When you look at the painting above, what do you feel? Does the joyous expression on the boy’s face elicit a sense of hope? Or, do you notice the fatigue displayed by the mother, despite her happiness in response to the good news? Aleksandr Laktionov’s “A Letter from the Front,” which depicts a soldier bringing news to a Soviet family that their son is still alive, expertly portrays both of these emotions, and thus the complexity of the Soviet reaction to their victory in World War II.
“A Letter from the Front” was initially unpopular with the upper echelons of Soviet artists. They felt that the ragged condition of the porch and the mother did a disservice to socialist realism. However, perhaps for this same reason, the public embraced the work. Its subject matter was simultaneously optimistic and realistic, two things in short supply after the war.
Despite their relief that the war was won, its destruction of their population and their country left Soviet citizens worn down and depleted. In return for their sacrifices of living conditions and loved ones during the war, Soviets expected new privileges and luxuries from their government. Both the USSR’s postwar economic state and the nature of the government’s power, however, prevented this from becoming reality. A reconciliation between the public’s desires and the government’s reality, referred to by Vera Dunham as “The Big Deal,” was difficult to maneuver. Laktionov’s future paintings, much like the one above, amply demonstrate the complexities of this reconciliation.
Many Americans have read Fyodor Dostoyevsky’s Crime and Punishment, or Leo Tolstoy’s War and Peace. However, few have heard of a similarly titled and sized work: Vasily Grossman’s epic, Life and Fate. Although its structure bears resemblance to the former two novels, Life and Fate‘s unique setting gives it significance in Soviet history unparalleled by most other literature.
From a young age, Russian author Evgeny Zamiatin supported revolutionary movements in Russia. In 1905, not only did he witness the uprising on the battleship Potemkin in Odessa, but he himself was imprisoned for five months after participating in demonstrations. He supported the Bolshevik party and, though he was travelling at the time, was excited to hear of the 1917 February Revolution. But, when he returned home, the Russia that awaited him was far removed was his expectations. Zamiatin would spend the remaining years of his life in opposition to the new order.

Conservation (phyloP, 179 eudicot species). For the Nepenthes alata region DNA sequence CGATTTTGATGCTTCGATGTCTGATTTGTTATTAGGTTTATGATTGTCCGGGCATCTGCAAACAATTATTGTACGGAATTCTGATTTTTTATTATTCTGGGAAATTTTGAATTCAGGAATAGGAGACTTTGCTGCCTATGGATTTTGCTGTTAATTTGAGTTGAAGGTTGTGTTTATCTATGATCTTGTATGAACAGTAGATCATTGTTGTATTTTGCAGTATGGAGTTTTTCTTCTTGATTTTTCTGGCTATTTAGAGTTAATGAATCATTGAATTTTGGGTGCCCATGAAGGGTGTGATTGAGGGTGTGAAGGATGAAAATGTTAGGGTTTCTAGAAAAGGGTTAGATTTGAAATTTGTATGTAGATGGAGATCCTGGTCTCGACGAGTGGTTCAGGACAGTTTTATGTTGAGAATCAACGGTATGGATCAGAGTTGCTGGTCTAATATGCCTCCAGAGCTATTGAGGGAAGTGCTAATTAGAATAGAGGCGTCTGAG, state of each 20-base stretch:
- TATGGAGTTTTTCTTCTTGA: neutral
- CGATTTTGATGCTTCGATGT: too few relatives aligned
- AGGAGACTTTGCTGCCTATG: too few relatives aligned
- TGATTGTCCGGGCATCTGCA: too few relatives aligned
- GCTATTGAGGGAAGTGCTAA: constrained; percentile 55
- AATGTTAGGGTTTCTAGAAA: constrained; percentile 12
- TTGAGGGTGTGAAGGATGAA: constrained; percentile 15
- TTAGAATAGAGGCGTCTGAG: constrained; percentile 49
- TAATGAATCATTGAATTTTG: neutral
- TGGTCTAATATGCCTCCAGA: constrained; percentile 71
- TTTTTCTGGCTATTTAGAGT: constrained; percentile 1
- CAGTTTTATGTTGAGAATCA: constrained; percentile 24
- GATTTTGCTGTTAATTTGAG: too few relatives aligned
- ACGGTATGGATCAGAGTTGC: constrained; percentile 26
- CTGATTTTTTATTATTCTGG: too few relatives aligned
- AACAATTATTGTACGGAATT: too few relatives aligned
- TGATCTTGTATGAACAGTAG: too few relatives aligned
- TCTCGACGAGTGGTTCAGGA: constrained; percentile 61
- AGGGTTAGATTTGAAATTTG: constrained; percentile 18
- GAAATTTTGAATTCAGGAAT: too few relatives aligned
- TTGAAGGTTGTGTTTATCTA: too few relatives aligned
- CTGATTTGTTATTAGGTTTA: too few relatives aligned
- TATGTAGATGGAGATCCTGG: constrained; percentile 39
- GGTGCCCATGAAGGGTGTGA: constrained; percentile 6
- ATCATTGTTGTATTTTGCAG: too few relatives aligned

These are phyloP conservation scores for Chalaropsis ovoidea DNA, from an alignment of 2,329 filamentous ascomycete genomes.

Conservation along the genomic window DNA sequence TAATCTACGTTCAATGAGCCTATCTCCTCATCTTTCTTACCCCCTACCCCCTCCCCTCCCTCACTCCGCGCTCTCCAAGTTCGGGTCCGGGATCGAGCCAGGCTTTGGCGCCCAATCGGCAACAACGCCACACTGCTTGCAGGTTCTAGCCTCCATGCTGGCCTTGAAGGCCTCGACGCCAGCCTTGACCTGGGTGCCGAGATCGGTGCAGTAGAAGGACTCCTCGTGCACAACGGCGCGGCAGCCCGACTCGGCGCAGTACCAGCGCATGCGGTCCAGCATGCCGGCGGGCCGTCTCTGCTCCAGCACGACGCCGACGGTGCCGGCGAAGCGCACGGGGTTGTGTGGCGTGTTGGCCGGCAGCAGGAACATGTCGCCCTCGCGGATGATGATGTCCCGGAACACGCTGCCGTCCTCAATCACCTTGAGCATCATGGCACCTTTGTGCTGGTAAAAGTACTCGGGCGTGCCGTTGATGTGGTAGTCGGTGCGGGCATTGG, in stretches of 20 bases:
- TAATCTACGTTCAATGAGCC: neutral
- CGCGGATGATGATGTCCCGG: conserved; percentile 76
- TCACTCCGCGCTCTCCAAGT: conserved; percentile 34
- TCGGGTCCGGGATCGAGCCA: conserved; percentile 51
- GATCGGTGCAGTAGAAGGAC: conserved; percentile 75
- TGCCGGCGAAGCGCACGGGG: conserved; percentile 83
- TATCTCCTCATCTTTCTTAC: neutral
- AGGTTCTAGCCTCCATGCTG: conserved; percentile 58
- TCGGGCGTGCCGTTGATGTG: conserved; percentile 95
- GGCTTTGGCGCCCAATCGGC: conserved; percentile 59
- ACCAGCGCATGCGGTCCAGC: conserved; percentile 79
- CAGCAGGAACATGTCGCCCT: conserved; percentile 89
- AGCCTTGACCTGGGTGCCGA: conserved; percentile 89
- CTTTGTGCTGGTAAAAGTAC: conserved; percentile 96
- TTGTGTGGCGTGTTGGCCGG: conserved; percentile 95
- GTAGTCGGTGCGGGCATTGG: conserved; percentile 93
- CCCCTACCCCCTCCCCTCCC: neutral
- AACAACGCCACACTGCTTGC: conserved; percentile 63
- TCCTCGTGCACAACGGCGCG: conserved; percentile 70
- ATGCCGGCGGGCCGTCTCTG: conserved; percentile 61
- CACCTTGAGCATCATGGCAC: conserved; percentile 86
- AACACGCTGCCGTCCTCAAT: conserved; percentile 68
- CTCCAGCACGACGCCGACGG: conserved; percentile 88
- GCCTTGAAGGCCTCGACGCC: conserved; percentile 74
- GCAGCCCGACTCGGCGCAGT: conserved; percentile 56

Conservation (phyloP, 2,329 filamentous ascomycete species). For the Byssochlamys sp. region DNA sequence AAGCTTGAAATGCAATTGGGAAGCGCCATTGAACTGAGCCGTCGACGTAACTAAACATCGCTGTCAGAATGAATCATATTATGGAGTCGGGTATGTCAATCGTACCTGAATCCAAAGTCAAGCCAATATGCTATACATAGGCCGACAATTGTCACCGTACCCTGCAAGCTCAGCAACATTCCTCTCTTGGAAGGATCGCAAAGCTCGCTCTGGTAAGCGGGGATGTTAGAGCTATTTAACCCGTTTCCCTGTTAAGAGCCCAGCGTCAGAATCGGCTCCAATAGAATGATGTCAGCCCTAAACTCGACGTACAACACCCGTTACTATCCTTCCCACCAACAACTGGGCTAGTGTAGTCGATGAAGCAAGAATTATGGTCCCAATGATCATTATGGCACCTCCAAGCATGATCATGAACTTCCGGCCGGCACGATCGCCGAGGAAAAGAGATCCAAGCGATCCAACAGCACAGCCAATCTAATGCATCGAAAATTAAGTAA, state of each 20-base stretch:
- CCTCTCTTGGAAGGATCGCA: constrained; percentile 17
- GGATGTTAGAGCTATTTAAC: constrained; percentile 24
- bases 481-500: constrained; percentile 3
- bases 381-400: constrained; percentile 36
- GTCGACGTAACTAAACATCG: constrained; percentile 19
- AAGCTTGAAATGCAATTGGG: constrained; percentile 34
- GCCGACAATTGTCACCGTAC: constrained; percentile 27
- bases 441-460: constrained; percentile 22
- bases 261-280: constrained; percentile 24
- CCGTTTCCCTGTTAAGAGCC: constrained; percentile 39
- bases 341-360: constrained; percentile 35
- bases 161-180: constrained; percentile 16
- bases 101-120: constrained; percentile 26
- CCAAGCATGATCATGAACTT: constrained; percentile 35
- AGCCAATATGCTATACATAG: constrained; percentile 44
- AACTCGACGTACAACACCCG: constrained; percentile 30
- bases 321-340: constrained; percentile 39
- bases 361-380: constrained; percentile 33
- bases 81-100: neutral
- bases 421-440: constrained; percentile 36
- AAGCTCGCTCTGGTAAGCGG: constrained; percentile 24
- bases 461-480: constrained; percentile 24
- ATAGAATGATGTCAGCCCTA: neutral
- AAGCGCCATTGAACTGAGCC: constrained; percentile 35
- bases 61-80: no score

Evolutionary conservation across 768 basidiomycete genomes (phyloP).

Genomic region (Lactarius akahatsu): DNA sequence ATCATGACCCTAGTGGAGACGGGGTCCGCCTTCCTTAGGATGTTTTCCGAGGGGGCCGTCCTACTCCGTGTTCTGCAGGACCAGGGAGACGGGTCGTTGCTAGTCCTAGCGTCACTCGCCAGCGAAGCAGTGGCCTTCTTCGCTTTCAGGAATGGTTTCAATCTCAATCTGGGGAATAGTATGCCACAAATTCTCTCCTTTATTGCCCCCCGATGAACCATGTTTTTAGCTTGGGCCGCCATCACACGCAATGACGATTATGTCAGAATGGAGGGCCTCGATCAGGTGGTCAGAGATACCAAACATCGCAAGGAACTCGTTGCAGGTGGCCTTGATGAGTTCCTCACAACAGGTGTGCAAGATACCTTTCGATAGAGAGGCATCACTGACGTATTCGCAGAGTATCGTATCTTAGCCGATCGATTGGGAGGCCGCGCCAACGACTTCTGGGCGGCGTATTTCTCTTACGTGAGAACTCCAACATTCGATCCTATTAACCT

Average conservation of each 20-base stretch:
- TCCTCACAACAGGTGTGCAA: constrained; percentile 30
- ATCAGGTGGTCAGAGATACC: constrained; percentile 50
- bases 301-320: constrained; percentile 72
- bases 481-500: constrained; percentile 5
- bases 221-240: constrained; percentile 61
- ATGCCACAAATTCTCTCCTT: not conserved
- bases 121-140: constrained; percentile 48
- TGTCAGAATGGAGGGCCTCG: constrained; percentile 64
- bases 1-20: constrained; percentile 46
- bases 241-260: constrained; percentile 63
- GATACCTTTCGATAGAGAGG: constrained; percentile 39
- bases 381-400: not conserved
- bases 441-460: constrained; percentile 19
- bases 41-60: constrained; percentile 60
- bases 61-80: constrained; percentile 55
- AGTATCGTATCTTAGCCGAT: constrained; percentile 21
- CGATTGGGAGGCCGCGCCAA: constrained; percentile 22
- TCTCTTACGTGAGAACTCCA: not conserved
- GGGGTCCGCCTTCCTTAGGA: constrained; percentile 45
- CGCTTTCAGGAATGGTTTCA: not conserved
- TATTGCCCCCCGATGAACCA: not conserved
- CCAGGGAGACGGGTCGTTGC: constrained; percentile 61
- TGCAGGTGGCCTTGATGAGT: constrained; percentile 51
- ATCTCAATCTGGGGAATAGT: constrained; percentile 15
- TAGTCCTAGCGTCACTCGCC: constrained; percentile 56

This blog’s home page image features a still from Dziga Vertov’s 1929 film, Man with a Movie Camera. Considered the first documentary film ever made, it’s a movie I’ve long admired for its inventiveness and ingenuity. Prior to this post, I had little idea about how significantly the Russian Futurist movement influenced Vertov and this film. However, the film’s celebration of technology and the avant-garde clearly designates it as a Futurist work, and reflects important developments that took place in the Soviet Union during this era.
What’s the first thing that strikes you when you study the painting above? Do you notice the people being depicted, or are you focusing on the smaller details and the setting? Maybe, you’re taken aback by the textures, shading, and all-around technique employed by the artist. Abram Arkhipov’s paintings, including the one above, are rife with social and emotional meaning, as well as technical expertise. Part of a 19th century group of artists known as the Wanderers (Peredvizhniki), Arkhipov subtly exemplified the unrest that would launch Russia into a century filled with change.